Ignoring the clumsy portmanteau, a manufactured controversy is a tactic often used to create confusion in anotherwise uncontroversial scientific conclusion. Its most famous historical use was when tobacco companies created doubt around the obvious link between cancer and smoking. By commissioning their own studies and reports; and using their financial muscle to lobby politicians and employ unethical PR companies, they were able to create the illusion that the link was not as sound as scientists were saying. Consequently the political will to restrict tobacco sales and to warn the public lagged behind the science by decades.

Similar actions were taken by energy companies over climate change. Because of its success, the tactic has been emulated by campaign groups such as the Discovery Institute over the teaching of evolution (they actually campaigned on the slogan 'Teach the Controversy'!). It is seen politically with the Government of Turkey actively denying the Armenian genocide, and misinformation campaigns have been run by dictatorships (and democracies) to deflect criticism since the beginning of time.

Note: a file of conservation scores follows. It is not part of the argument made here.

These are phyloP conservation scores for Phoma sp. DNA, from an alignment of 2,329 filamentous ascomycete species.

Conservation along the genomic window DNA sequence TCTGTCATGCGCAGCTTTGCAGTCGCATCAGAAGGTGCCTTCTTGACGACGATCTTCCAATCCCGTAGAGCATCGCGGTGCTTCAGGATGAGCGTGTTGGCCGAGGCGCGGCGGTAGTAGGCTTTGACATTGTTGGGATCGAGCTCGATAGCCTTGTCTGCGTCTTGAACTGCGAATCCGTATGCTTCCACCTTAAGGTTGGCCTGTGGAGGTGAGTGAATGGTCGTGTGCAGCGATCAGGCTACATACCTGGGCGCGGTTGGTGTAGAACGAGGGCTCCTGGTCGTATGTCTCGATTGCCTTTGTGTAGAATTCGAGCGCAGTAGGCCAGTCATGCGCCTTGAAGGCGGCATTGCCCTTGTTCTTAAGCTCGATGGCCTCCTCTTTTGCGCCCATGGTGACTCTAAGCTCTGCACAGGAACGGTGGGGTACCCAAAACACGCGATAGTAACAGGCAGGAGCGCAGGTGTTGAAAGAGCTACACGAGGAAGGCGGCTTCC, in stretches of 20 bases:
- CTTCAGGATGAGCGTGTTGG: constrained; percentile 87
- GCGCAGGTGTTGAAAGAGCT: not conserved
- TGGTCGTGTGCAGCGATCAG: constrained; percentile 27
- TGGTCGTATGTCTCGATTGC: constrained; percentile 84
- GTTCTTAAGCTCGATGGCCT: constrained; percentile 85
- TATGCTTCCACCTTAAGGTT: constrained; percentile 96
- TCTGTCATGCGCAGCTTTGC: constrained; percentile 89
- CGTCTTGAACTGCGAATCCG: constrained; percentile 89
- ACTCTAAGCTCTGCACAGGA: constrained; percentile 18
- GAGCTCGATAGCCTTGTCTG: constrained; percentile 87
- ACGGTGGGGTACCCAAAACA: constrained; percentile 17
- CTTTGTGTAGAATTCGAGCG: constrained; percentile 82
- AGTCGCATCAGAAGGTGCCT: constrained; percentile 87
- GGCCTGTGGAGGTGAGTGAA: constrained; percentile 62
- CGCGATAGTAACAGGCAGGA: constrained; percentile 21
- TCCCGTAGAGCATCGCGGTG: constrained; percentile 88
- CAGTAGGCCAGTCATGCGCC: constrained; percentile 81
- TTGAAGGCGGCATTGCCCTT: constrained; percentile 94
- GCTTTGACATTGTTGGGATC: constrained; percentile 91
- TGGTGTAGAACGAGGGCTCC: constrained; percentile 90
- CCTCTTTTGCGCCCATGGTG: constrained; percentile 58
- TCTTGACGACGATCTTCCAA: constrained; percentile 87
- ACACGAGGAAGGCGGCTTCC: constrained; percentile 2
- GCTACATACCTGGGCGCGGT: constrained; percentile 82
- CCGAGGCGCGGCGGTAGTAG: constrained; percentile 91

But, because it works when done by powerful business interests and politicians it is used against them as well, even if they are on the side of facts and evidence. Anti 5G groups, anti-GMO groups, anti-vaccination groups, HIV/AIDS deniers, holocaust deniers and many more use it. Though these groups may not consciously and cynically be creating a manufactroversy to maintain their profits like tobacco and energy companies did, their actions in disputing the accepted science by campaigning, lobbying, pointing to contrary studies (no matter how poorly done) and using advertising and social media all put doubt into the general public's mind. The effect on public discourse is the same.